Well, that depends on what you think of Facebook. To some, they’re a necessary centralization for contacts; the inevitable critical mass that’s the 21st Century equivalent of the Whitepages. To others, like Val Aurora, they’re effectively setting up a second, walled off internet. Which is, to put it mildly, a problem.

Wired had a nice piece on the differing visions Facebook and Google have for the web, which included this snippet:

Today, the Google-Facebook rivalry isn’t just going strong, it has evolved into a full-blown battle over the future of the Internet—its structure, design, and utility. For the last decade or so, the Web has been defined by Google’s algorithms—rigorous and efficient equations that parse practically every byte of online activity to build a dispassionate atlas of the online world. Facebook CEO Mark Zuckerberg envisions a more personalized, humanized Web, where our network of friends, colleagues, peers, and family is our primary source of information, just as it is offline. In Zuckerberg’s vision, users will query this “social graph” to find a doctor, the best camera, or someone to hire—rather than tapping the cold mathematics of a Google search. It is a complete rethinking of how we navigate the online world, one that places Facebook right at the center. In other words, right where Google is now.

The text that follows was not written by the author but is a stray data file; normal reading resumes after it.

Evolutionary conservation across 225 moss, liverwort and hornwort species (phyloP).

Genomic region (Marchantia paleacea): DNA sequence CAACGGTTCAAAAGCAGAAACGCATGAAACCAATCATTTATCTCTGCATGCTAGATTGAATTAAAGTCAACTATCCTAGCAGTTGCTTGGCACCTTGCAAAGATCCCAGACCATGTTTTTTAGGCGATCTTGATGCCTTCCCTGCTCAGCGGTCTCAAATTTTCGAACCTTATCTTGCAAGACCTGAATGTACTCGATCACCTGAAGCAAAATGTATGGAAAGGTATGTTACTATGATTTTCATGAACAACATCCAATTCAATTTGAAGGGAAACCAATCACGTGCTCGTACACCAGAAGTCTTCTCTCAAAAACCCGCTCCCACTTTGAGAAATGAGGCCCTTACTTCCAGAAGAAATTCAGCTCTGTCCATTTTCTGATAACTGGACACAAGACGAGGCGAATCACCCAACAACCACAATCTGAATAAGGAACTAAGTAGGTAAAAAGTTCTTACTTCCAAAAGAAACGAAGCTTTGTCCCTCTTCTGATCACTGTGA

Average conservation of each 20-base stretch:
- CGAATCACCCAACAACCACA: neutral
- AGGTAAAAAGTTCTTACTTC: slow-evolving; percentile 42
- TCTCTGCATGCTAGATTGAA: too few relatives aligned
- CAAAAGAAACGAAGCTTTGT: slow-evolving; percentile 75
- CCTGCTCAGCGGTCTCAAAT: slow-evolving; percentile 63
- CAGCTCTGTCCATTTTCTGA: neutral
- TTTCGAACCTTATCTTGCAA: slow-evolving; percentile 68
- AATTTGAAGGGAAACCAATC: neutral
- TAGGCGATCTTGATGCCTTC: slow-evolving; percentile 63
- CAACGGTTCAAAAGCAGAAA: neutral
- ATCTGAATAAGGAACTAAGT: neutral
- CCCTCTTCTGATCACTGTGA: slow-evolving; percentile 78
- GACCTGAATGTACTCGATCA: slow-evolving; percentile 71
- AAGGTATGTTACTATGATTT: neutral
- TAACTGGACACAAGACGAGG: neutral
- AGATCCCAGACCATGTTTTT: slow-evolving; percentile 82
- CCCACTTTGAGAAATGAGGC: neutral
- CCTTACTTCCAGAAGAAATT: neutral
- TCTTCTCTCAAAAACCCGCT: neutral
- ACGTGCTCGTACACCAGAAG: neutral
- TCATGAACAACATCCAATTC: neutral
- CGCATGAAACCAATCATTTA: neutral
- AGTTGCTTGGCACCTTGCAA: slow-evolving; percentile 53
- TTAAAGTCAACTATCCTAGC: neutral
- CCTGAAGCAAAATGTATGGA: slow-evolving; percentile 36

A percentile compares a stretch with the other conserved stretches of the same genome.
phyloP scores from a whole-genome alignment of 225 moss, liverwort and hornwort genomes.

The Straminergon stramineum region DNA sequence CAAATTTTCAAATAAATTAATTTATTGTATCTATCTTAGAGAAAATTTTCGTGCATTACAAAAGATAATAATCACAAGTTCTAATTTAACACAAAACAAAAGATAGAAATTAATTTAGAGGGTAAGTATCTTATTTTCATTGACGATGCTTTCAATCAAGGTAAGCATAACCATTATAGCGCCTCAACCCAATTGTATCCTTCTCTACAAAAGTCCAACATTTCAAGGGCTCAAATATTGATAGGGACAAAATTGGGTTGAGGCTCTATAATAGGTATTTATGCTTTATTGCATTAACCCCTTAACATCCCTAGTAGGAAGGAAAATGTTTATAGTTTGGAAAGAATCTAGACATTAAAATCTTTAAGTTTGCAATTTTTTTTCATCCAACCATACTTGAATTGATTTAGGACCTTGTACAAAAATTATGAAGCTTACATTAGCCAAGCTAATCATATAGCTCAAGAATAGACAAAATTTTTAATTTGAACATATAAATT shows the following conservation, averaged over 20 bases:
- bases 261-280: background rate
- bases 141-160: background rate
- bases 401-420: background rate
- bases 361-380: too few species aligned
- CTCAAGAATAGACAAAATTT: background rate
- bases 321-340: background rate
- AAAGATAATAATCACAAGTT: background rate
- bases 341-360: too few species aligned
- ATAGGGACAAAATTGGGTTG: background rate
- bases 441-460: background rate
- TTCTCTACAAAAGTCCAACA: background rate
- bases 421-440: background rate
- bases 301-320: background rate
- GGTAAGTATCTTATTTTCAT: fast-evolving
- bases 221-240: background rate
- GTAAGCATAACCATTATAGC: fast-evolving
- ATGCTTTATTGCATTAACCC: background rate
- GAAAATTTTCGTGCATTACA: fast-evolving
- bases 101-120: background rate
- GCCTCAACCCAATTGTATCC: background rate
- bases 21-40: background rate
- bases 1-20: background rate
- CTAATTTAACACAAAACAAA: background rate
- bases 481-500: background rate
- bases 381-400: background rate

Personalized and humanized sound like such nice words, and there is truth to the assertion that in many cases I’d prefer to be directed by someone I know. But at the heart of the matter here are questions of ownership, privacy and economics: Facebook’s valuation, at least to some extent, is built on its collection of data. The trouble is that the users – quite understandably – tend to think of that data as theirs, not Facebook’s. My prediction, like many other’s, is that this is inevitably going to result in a showdown over user rights versus the economic model Facebook is built upon. We’ve seen signs of this already, with the user-photo-advertising controversy. But that, as they say, is just the tip of the iceberg. Wait till that extends to messages, news updates, and more. Hell, Facebook may even be getting its own browser soon.